Some players love creating backstories. Others - not so much. Some have some implausible justification for their nth “lone wolf” character that involves being raised by strangers/animals/monsters.

Here I am proposing a simple structure that not only makes back-story creation easy, but it also give you and the DM great hooks for later development, connections to the campaign world, NPCs for connections, and even relationships with the other player characters.

Every journalist 101 class has the questions Who, What, Where, When and Why. Let’s put some contxt on these.

Who are you - in D&D terms, that is your background. Tinker, Tailor, Soldier, Spy (in D&D that would be Guild artisan, Soldier or Spy). This represents your prior experience, and will shape you are and how you act.

What? This question is what happened after that begining, to bridge between that and your first level adventuring class. Involved in this will be a where and when.

So for example: Snorri was a Dwarf with a background of Pirate. (I was actually envisaging viking - but pirate fits). I asked the question why would usually water fearing dwarves would be pirates: perhaps their coastal mountain range has been overrun by monsters, and they have been forced into raiding other lands for subsistence? I was going to play a Paladin. So how does Snorri go from bad guy pirate to Paladin? Well - perhaps the captain does something that pushes Snorri too far? In this case, they take a woman and child prisoner, hoping to ransom them. It turns out they aren’t worth anything, so the decision is made to toss them overboard.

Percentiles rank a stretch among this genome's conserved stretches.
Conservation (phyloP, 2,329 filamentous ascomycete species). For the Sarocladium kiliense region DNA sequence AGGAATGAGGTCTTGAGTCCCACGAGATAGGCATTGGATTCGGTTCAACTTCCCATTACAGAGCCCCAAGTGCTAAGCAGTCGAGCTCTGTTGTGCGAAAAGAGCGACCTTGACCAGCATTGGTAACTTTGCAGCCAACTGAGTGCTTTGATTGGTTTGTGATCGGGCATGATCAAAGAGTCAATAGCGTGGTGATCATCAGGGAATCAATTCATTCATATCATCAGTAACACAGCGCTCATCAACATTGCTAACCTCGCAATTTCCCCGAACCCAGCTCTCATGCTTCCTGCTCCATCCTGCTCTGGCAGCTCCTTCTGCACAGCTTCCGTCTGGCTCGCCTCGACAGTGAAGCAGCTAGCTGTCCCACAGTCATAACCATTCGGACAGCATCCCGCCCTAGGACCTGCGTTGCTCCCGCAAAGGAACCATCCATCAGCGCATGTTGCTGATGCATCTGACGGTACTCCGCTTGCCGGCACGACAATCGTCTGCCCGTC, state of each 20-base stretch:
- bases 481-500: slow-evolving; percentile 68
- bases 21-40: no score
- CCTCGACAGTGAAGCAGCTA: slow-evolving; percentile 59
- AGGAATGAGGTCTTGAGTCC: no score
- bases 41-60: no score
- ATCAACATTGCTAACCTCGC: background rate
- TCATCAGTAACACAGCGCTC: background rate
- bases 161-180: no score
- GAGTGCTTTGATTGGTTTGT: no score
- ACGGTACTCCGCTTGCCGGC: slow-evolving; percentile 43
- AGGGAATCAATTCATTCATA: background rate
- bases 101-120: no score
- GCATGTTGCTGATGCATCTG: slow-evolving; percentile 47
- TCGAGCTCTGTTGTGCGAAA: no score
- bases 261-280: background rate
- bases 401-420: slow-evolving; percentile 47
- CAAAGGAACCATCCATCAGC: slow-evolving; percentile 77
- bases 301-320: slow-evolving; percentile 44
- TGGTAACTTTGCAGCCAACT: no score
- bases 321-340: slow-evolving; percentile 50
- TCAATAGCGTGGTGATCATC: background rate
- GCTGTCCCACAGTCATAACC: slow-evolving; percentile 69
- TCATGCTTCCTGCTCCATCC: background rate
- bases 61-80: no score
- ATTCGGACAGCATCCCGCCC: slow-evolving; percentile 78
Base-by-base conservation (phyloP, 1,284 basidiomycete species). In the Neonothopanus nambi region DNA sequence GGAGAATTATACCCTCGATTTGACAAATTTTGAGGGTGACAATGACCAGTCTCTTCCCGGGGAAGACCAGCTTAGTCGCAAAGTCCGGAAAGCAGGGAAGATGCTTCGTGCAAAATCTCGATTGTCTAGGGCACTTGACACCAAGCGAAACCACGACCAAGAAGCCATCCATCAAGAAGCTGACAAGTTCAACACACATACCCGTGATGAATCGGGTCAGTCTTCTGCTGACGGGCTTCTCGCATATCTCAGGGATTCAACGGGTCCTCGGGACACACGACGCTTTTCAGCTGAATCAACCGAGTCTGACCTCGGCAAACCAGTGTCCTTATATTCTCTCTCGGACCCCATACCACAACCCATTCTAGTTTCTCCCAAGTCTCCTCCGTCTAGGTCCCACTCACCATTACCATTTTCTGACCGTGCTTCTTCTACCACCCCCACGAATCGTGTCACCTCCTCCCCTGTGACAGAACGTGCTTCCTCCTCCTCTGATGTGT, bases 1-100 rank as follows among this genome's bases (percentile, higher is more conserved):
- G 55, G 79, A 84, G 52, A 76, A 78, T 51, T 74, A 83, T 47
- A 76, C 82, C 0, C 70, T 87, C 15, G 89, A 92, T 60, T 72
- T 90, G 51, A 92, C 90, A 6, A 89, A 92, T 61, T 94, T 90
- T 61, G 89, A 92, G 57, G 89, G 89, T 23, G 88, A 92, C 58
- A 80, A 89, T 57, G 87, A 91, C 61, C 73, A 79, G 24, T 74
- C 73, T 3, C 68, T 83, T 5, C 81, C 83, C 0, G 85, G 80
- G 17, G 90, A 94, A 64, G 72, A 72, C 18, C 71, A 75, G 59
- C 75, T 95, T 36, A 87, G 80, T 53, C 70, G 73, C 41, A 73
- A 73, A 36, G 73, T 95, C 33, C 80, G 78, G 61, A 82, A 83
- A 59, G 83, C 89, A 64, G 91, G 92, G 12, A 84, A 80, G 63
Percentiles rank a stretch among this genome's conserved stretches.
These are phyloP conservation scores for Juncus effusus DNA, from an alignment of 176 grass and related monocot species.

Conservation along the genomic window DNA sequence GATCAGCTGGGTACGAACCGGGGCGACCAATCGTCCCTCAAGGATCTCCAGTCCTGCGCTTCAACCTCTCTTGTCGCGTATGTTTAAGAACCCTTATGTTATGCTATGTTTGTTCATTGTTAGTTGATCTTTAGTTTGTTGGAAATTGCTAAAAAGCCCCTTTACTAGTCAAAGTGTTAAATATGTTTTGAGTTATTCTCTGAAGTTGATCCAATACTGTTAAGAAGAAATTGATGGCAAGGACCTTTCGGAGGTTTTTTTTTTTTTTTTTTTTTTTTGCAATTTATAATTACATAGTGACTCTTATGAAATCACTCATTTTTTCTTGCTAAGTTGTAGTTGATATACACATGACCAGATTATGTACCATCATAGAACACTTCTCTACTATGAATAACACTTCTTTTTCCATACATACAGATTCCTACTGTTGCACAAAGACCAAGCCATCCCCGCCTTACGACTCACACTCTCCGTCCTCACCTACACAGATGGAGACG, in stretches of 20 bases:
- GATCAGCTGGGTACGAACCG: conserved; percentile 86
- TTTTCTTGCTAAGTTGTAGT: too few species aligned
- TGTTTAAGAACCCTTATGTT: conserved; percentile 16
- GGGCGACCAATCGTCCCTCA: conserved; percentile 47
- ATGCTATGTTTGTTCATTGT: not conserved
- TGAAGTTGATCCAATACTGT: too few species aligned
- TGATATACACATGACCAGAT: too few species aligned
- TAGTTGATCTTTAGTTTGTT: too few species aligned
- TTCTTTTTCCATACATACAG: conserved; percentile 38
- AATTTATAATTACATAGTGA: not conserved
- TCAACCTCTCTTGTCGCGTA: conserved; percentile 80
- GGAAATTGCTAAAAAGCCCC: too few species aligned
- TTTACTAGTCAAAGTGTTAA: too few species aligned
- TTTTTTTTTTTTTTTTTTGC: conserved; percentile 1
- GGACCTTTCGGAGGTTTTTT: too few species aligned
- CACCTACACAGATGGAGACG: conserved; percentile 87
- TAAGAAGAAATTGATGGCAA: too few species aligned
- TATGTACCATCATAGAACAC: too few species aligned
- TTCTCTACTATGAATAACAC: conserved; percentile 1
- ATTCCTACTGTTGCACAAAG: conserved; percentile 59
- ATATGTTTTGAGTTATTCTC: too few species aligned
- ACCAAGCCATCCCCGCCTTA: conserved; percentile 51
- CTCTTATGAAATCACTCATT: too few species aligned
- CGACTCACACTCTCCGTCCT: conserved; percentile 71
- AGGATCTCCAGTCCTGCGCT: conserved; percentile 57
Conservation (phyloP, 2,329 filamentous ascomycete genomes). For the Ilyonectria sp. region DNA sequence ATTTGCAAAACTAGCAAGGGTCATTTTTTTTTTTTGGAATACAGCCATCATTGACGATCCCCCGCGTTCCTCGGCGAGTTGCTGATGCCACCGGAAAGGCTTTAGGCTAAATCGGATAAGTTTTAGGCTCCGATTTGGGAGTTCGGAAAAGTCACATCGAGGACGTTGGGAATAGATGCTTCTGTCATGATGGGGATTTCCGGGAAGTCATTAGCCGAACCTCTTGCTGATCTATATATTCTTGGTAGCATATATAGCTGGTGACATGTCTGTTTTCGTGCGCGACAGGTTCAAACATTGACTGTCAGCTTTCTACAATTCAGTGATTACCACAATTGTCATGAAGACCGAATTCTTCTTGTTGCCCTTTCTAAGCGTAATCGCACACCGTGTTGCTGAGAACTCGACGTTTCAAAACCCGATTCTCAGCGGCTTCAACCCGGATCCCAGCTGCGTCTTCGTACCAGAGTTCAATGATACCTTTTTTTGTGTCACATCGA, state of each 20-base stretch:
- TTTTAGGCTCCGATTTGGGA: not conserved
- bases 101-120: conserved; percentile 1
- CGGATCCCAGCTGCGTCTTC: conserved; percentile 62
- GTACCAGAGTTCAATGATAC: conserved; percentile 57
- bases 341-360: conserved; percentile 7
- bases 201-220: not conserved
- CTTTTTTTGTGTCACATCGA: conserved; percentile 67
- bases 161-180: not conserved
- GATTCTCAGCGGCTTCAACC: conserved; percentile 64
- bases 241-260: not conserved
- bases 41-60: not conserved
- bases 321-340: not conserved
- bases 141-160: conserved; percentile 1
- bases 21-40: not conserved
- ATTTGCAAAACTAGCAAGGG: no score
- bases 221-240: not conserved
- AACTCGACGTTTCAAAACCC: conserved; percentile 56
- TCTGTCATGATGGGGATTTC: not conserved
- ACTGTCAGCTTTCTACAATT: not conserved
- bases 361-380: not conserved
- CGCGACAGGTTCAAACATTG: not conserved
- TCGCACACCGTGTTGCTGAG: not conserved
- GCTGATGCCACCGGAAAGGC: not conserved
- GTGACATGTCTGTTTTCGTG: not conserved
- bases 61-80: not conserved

Snorri isn’t good with that. In a flash of inspiration he remembers the odd monastery on an island that somehow his people never raid - some bad past memory of it being well defended - or too poor to be worthwhile. Anyhow, Snorri suggests that maybe those crazy monks on the island would give them something for these two. With nothing to lose, they drop off Snorri and the two prisoners to see what they can get. Snorri persuades the monks to take in the pair. They ask him if he would like to stay too. Snorri agrees - but he has to take something back to his captain. The monks agree to give healing and provisions to that clan anytime they stop by. The deal is struck. Snorri stays, and learns the tenets of his new faith.

So what do we have here: we have a backstory that connects a seemingly implausibe race/background/class combo. It provides the DM with a possible patron organisation that the character feels connected to and invested in. It also give a pair of other NPCs or even a player character (female) and NPC that can be used later as connections or hooks.

Then to kick off the adventure, the DM asked me “why I would be travelling to a city that was the home of one of the only people in the realm able to cast raise dead?” I answered: “The monastic order had been tasked with returning to life an important figure to their order, and I weasd travelling with the body in question as bodyguard to request that service.”

There you have it. Useful hooks for the DM. A reason for me being at ground zero for the session start. A possible connection to another player character. An organisation that I have an emotional connection to that can ask favours of me, and an NPC that can reappear later (the child I rescued). And finally, a clan that left me at the monastery. Perhaps they will make demands, or feel let down by my choices. I don’t need to fill that in. The DM can do what he wishes with it.

See for an example of this kind of thinking.